It is common practice in Nigeria, that our local publishers have more of their interests in school books. After all, students are compelled to buy them. A typical romance author really has no chance with these publishers. In fact, a typical romance author has no chance at all unless he/she can self-publish and engage in serious marketing.
Sally Kenneth Dadzie explained that she has had a couple of experiences with our local publishers and the offers have been disturbing. She says, “I make a whole lot more from OkadaBooks. You see the thing with our people here is that they are refusing to catch up with the age. People still feel like if you don’t have a paperback, you are not an author or you have not arrived. And so you see misinformed writers doing everything and spending ridiculously to have their books published, just to be hit with miserable sales, no ROI (Return on Investment) and ending up depressed.
She went on to explain that “the world has moved to the digital age. It’s not that Africans don’t read; it’s that they have evolved with their reading culture and the publishers are yet to catch up. A lot of them are still stuck in the past. Go to a public place and check how many people are reading a novel. Now, check how many have phones in their hands. If we can put books in those phones, then we are dealing with the problem of Africans not reading. The other day a friend got over a thousand downloads of an audiobook in less than two days. People preferred it to an EBook. This goes to show how fast paced we’re becoming as a people. Publishers need to evolve, and they need to think forward.”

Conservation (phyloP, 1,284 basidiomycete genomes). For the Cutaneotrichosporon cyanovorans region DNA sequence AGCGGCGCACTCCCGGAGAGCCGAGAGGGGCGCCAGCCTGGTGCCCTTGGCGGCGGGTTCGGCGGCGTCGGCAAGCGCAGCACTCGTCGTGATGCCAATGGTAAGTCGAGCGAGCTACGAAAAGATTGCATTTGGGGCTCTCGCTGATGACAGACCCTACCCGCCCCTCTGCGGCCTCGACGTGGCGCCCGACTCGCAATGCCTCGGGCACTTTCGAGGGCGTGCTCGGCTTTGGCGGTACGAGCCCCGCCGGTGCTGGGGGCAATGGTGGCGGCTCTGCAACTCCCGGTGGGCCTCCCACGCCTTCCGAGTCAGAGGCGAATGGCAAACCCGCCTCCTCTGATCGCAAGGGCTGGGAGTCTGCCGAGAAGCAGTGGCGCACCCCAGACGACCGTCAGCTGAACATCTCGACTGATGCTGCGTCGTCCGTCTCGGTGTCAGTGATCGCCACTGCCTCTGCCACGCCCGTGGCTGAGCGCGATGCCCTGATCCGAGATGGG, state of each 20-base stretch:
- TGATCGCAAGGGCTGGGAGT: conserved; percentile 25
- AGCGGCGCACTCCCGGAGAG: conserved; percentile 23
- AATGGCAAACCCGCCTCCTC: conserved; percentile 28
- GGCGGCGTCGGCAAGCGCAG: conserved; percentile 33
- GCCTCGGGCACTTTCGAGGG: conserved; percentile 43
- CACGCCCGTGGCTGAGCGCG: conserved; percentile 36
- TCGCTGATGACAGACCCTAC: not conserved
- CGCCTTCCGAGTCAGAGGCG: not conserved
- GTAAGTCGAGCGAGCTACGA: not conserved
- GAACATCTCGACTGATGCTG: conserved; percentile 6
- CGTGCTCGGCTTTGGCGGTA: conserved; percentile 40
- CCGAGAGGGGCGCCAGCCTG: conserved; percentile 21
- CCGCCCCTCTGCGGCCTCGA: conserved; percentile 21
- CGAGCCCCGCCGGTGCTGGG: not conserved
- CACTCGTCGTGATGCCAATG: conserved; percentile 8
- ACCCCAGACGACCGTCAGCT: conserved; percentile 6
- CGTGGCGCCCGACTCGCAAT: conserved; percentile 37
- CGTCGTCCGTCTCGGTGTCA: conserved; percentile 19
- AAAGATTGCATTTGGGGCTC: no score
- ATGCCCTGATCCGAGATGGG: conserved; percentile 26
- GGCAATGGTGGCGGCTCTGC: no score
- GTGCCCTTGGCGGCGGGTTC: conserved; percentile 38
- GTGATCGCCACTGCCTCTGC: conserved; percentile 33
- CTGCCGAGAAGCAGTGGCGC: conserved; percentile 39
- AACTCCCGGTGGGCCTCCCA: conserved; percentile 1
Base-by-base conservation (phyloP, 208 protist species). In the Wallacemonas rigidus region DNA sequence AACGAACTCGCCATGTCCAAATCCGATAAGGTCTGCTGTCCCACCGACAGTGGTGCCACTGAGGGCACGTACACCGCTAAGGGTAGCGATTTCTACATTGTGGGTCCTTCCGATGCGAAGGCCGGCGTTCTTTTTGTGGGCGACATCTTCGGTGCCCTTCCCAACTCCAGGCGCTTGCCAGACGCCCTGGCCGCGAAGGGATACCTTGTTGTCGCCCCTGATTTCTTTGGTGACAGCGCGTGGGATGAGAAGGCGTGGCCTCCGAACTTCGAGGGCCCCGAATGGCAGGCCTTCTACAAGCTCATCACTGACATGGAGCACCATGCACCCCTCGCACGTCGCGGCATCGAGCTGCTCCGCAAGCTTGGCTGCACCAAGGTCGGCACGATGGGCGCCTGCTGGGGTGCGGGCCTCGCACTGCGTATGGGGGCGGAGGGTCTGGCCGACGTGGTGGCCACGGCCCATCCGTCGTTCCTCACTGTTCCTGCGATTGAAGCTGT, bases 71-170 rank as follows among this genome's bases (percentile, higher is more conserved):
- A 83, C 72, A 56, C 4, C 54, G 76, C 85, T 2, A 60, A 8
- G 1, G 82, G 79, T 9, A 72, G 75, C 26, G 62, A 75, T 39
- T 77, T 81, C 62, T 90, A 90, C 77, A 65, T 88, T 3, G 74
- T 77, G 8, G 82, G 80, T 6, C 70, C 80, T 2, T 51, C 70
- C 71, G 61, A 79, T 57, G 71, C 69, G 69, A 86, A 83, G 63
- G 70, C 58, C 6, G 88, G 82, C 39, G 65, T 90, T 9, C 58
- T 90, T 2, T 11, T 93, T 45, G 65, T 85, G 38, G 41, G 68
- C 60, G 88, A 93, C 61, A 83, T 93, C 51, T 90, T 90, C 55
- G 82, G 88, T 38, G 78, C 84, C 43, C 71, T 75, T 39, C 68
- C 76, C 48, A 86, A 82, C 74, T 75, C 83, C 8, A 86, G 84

Sally, now ignoring the ridiculous offers from publishers brought her books on to OkadaBooks and since then, has not looked back. Each book creation and publishing process has been an experience for her. However, she said, “…if I was to pick a moment, I would talk about how easy and quick I always get to publish my work on OkadaBooks.
Apart from the ease of publishing, Sally prefers Ebooks because they are faster to get and more easily accessible. Cheaper too. She insists, “some people love paperbacks because of the sentimental value attached to it. There’s something aesthetic about flipping pages of your favorite book((s) and inhaling that vintage paper fragrance. But when it comes down to our pockets, how many people can constantly bring out the money needed for those books when they can get them cheaper in EBook form? Some of those paperbacks are not even readily available. You have to go searching for them”.
In her advice to young writers, Sally says, “I’ll always say this: Keep writing. Keep reading. Keep researching. There’s nothing you will write about that has not been written before. Make the story yours and find a new angle to it. Invest in your art. Don’t cast aside marketing. It’s as important as content.”
To her readers, she says, “they say the most amazing, tear-jerking things to me. I have touched many lives through my work without even intending to, and I get constant feedback. It’s good to know that halfway across the world, I can give hope and laughter and a good night’s rest. I love you guys. You know I do. Thank you for the support. God bless!